Port Alberni is no stranger to overcoming adversity. In 1964, a powerful tsunami flooded homes, flipped over cars, and shook up the people who called this area home. Port Alberni and Alberni were twin cities, which became so intertwined that they amalgamated in 1967. Now singularly known as Port Alberni, the community was a booming mill town that was among the wealthiest in Canada. Many mourn the drought of our resource-based wealth and are paralyzed by memories of ‘the good old days’. A progressive grassroots movement is reflecting on the past to create ripples for the future. We are challenging our underdog status as ‘the place tourists stop to get beer and gas on the way to Tofino, and capturing the attention of the 10,000 cars that drive through every day.
Port Alberni hasn’t lost its core values of heritage, history, and working hard to make a living. There’s an emerging group of young entrepreneurs who are passionate about creating products that are not only made well, but also made here. The uptown boasts a collection of small businesses that showcase this DIY culture: handmade organic skincare from Haven Living (Fall 2016), locally designed clothing from Cloud City Apparel, barber services at Hone and Strop, local art and gifts from Blue Fish Gallery, homemade drinks and snacks at Steampunk Coffee House and Gaiga Square, featuring a sculpture by Gordon Dick.
The locally sourced, handcrafted movement is also reflected in the delicious homemade Moroccan dinners on a floating 1944 tug boat at Swept Away Inn, artisanal pizza and handcrafted beer at Twin City Brewery’s 1946 former BC Liquor store building (Winter 2017) and mouth-watering lakeside meals at Drinkwaters, named after explorer Joe Drinkwater, who discovered Della Falls in 1899.
Celebrate our rich history and stunning scenery by participating in the Tri-Conic Challenge. Participants of all levels will run against the 1929 No.7 Baldwin Steam Train to McLean’s Mill National Historic Site, bike against the 1958 Frances Barkley boat to Bamfield and swim in Sproat Lake, home of the 1945 Martin Mars Water Bomber. Test your true mettle Canada Day Long Weekend 2017.
Innovative partnerships with local Nuu-chah-nulth nations are resulting in exciting new developments. The Tri-Conic Challenge features a salmon dinner hosted by Huu-ay-aht First Nation on their Pachena Bay Campground. Tseshaht First Nation’s sacred wolf ceremony was held on the site of Port Alberni Port Authority’s Tyee Landing. Tseshaht Market is a great place to get gas, gifts, and snacks. Hupacasath First Nation co-hosts the Sunset Market at Clutesi Haven Marina with Alberni Valley Chamber of Commerce and is also harvesting maple syrup. Uchuklesaht First Nation’s Thunderbird Building will be home to offices, condos, and cafés. Reflect on the past through a lens of reconciliation at a sculpture by Connie Watts on the former site of Alberni Indian Residential School.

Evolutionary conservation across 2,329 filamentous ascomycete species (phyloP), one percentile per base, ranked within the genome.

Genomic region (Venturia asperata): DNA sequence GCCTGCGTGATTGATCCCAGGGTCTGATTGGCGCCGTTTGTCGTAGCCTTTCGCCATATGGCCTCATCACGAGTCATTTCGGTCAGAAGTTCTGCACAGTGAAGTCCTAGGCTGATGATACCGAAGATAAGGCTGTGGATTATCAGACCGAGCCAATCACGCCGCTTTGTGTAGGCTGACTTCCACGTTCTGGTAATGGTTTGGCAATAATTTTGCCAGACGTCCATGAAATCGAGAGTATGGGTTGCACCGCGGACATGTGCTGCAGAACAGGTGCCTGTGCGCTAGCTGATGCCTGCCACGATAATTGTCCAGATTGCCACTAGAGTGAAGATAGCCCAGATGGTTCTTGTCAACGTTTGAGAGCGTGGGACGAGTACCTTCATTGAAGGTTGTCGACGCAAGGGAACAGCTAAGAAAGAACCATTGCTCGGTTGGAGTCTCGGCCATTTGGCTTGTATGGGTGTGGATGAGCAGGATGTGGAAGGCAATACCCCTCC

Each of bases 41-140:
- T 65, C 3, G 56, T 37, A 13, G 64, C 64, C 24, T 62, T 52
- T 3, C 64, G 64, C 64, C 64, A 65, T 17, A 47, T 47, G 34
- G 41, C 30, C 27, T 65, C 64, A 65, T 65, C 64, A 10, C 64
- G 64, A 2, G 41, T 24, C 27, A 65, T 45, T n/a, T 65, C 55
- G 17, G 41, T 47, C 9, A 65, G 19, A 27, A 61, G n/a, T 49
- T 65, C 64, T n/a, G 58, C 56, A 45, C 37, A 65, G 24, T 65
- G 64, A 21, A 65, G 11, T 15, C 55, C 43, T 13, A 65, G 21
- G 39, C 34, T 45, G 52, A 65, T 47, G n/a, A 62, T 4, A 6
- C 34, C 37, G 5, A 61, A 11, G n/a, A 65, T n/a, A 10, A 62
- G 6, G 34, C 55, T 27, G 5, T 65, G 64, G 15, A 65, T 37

Opportunities to explore and play are endless, as Port Alberni is the gateway to the Pacific West Coast. See your reflection on the water as you choose between windsurfing lessons from Girlonaboard, SUP rentals at Three Dogs Paddle Co., or SUP, canoe, and kayak rentals at Sproat Lake Landing Adventure Centre. Reflect on our unique past at the jaw-dropping Hole in the Wall, which served as a water supply shortcut between the twin cities. A more challenging option is the scenic Alberni Inlet Trail, scattered with logging and mining artifacts, including an abandoned miner’s cabin.
Port Alberni is known as the World Fishing Network’s ‘Ultimate Fishing Town’. Early autumn includes a celebration of salmon with our annual Salmon Festival and the stunning scene of salmon thrusting themselves against the rugged rock faces and rushing waters of Stamp Falls. Alberni Aquarium at Harbour Quay provides the opportunity for curious minds of all ages to stand in an underwater bubble, surrounded by swimming salmon.
Port Alberni is undergoing a sea of change as it reflects on the past and creates ripple effects that will build momentum to new waves of development. We banded together in the aftermath of the tsunami, and will continue to commit ourselves to the belief that, as John F Kennedy once said, “A rising tide lifts all boats.” Today’s generation has just as much grit, commitment to hard work, and resilience as our predecessors. We are actively changing the stories we are telling about ourselves: The Heart of Vancouver Island is fueled by a grassroots collective of local photographers, filmmakers, writers, designers, and social media managers who collaborate to renew pride of place for locals and promote Port Alberni to tourists and investors.